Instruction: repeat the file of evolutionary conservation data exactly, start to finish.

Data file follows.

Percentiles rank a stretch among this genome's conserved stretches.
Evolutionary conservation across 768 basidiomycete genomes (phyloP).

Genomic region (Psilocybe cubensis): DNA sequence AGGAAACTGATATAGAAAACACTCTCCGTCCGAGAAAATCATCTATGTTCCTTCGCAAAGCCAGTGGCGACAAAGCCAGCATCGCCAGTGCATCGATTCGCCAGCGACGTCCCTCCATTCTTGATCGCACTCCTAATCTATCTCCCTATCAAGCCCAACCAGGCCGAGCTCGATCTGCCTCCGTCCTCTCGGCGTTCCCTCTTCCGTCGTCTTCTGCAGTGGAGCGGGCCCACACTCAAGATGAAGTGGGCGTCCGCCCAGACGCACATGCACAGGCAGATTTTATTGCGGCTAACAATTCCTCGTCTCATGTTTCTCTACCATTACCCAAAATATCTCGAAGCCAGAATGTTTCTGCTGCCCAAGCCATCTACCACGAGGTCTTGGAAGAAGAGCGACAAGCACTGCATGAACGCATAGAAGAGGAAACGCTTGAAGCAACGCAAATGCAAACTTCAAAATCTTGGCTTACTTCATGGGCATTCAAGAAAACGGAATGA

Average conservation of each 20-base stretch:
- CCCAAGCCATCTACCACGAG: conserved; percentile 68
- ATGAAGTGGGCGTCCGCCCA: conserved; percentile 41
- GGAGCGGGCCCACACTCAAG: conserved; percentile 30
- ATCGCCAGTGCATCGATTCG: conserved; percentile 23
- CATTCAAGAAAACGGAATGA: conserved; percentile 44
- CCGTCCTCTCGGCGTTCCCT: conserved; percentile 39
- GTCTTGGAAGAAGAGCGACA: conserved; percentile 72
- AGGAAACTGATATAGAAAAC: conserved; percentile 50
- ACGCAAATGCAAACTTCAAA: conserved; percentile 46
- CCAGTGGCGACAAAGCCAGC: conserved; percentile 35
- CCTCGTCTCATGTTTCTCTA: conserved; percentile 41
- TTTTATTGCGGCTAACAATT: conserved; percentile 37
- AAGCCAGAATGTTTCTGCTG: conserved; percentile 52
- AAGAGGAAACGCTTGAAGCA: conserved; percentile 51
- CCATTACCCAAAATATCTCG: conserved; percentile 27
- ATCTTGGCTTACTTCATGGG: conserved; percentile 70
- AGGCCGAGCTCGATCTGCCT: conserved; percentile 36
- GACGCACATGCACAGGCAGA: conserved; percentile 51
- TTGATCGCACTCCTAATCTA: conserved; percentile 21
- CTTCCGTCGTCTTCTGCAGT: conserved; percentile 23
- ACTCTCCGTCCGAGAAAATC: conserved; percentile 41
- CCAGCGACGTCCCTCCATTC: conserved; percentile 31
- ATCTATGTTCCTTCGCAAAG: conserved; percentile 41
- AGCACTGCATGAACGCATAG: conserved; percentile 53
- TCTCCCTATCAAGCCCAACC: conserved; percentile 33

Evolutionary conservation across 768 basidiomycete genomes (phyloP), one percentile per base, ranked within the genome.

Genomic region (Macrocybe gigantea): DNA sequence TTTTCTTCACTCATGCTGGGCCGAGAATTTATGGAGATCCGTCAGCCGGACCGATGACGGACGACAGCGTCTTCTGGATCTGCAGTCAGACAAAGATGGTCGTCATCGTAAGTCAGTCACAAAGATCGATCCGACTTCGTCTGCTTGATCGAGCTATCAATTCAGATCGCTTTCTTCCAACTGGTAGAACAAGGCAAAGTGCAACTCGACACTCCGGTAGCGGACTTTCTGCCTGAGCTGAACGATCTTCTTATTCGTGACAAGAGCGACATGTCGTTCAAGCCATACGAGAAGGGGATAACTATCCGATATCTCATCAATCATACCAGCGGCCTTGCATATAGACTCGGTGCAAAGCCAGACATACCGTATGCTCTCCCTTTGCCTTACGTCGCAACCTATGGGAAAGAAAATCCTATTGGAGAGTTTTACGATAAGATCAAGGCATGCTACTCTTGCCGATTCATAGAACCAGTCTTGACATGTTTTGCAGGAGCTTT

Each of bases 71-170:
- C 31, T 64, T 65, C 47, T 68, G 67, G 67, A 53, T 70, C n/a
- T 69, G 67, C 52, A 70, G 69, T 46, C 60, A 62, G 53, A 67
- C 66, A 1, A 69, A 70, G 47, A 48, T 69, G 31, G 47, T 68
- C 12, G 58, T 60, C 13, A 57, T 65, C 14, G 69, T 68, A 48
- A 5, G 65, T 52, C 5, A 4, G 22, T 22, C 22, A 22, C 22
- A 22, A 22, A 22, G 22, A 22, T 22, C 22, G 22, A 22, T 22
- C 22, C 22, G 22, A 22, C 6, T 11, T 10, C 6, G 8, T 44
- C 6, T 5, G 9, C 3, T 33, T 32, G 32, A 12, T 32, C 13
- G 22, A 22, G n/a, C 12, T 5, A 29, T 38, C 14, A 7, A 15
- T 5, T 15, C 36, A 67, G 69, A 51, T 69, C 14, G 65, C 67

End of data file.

Percentiles rank a stretch among this genome's conserved stretches.
Evolutionary conservation across 768 basidiomycete genomes (phyloP).

Genomic region (Psilocybe cubensis): DNA sequence AGGAAACTGATATAGAAAACACTCTCCGTCCGAGAAAATCATCTATGTTCCTTCGCAAAGCCAGTGGCGACAAAGCCAGCATCGCCAGTGCATCGATTCGCCAGCGACGTCCCTCCATTCTTGATCGCACTCCTAATCTATCTCCCTATCAAGCCCAACCAGGCCGAGCTCGATCTGCCTCCGTCCTCTCGGCGTTCCCTCTTCCGTCGTCTTCTGCAGTGGAGCGGGCCCACACTCAAGATGAAGTGGGCGTCCGCCCAGACGCACATGCACAGGCAGATTTTATTGCGGCTAACAATTCCTCGTCTCATGTTTCTCTACCATTACCCAAAATATCTCGAAGCCAGAATGTTTCTGCTGCCCAAGCCATCTACCACGAGGTCTTGGAAGAAGAGCGACAAGCACTGCATGAACGCATAGAAGAGGAAACGCTTGAAGCAACGCAAATGCAAACTTCAAAATCTTGGCTTACTTCATGGGCATTCAAGAAAACGGAATGA

Average conservation of each 20-base stretch:
- CCCAAGCCATCTACCACGAG: conserved; percentile 68
- ATGAAGTGGGCGTCCGCCCA: conserved; percentile 41
- GGAGCGGGCCCACACTCAAG: conserved; percentile 30
- ATCGCCAGTGCATCGATTCG: conserved; percentile 23
- CATTCAAGAAAACGGAATGA: conserved; percentile 44
- CCGTCCTCTCGGCGTTCCCT: conserved; percentile 39
- GTCTTGGAAGAAGAGCGACA: conserved; percentile 72
- AGGAAACTGATATAGAAAAC: conserved; percentile 50
- ACGCAAATGCAAACTTCAAA: conserved; percentile 46
- CCAGTGGCGACAAAGCCAGC: conserved; percentile 35
- CCTCGTCTCATGTTTCTCTA: conserved; percentile 41
- TTTTATTGCGGCTAACAATT: conserved; percentile 37
- AAGCCAGAATGTTTCTGCTG: conserved; percentile 52
- AAGAGGAAACGCTTGAAGCA: conserved; percentile 51
- CCATTACCCAAAATATCTCG: conserved; percentile 27
- ATCTTGGCTTACTTCATGGG: conserved; percentile 70
- AGGCCGAGCTCGATCTGCCT: conserved; percentile 36
- GACGCACATGCACAGGCAGA: conserved; percentile 51
- TTGATCGCACTCCTAATCTA: conserved; percentile 21
- CTTCCGTCGTCTTCTGCAGT: conserved; percentile 23
- ACTCTCCGTCCGAGAAAATC: conserved; percentile 41
- CCAGCGACGTCCCTCCATTC: conserved; percentile 31
- ATCTATGTTCCTTCGCAAAG: conserved; percentile 41
- AGCACTGCATGAACGCATAG: conserved; percentile 53
- TCTCCCTATCAAGCCCAACC: conserved; percentile 33

Evolutionary conservation across 768 basidiomycete genomes (phyloP), one percentile per base, ranked within the genome.

Genomic region (Macrocybe gigantea): DNA sequence TTTTCTTCACTCATGCTGGGCCGAGAATTTATGGAGATCCGTCAGCCGGACCGATGACGGACGACAGCGTCTTCTGGATCTGCAGTCAGACAAAGATGGTCGTCATCGTAAGTCAGTCACAAAGATCGATCCGACTTCGTCTGCTTGATCGAGCTATCAATTCAGATCGCTTTCTTCCAACTGGTAGAACAAGGCAAAGTGCAACTCGACACTCCGGTAGCGGACTTTCTGCCTGAGCTGAACGATCTTCTTATTCGTGACAAGAGCGACATGTCGTTCAAGCCATACGAGAAGGGGATAACTATCCGATATCTCATCAATCATACCAGCGGCCTTGCATATAGACTCGGTGCAAAGCCAGACATACCGTATGCTCTCCCTTTGCCTTACGTCGCAACCTATGGGAAAGAAAATCCTATTGGAGAGTTTTACGATAAGATCAAGGCATGCTACTCTTGCCGATTCATAGAACCAGTCTTGACATGTTTTGCAGGAGCTTT

Each of bases 71-170:
- C 31, T 64, T 65, C 47, T 68, G 67, G 67, A 53, T 70, C n/a
- T 69, G 67, C 52, A 70, G 69, T 46, C 60, A 62, G 53, A 67
- C 66, A 1, A 69, A 70, G 47, A 48, T 69, G 31, G 47, T 68
- C 12, G 58, T 60, C 13, A 57, T 65, C 14, G 69, T 68, A 48
- A 5, G 65, T 52, C 5, A 4, G 22, T 22, C 22, A 22, C 22
- A 22, A 22, A 22, G 22, A 22, T 22, C 22, G 22, A 22, T 22
- C 22, C 22, G 22, A 22, C 6, T 11, T 10, C 6, G 8, T 44
- C 6, T 5, G 9, C 3, T 33, T 32, G 32, A 12, T 32, C 13
- G 22, A 22, G n/a, C 12, T 5, A 29, T 38, C 14, A 7, A 15
- T 5, T 15, C 36, A 67, G 69, A 51, T 69, C 14, G 65, C 67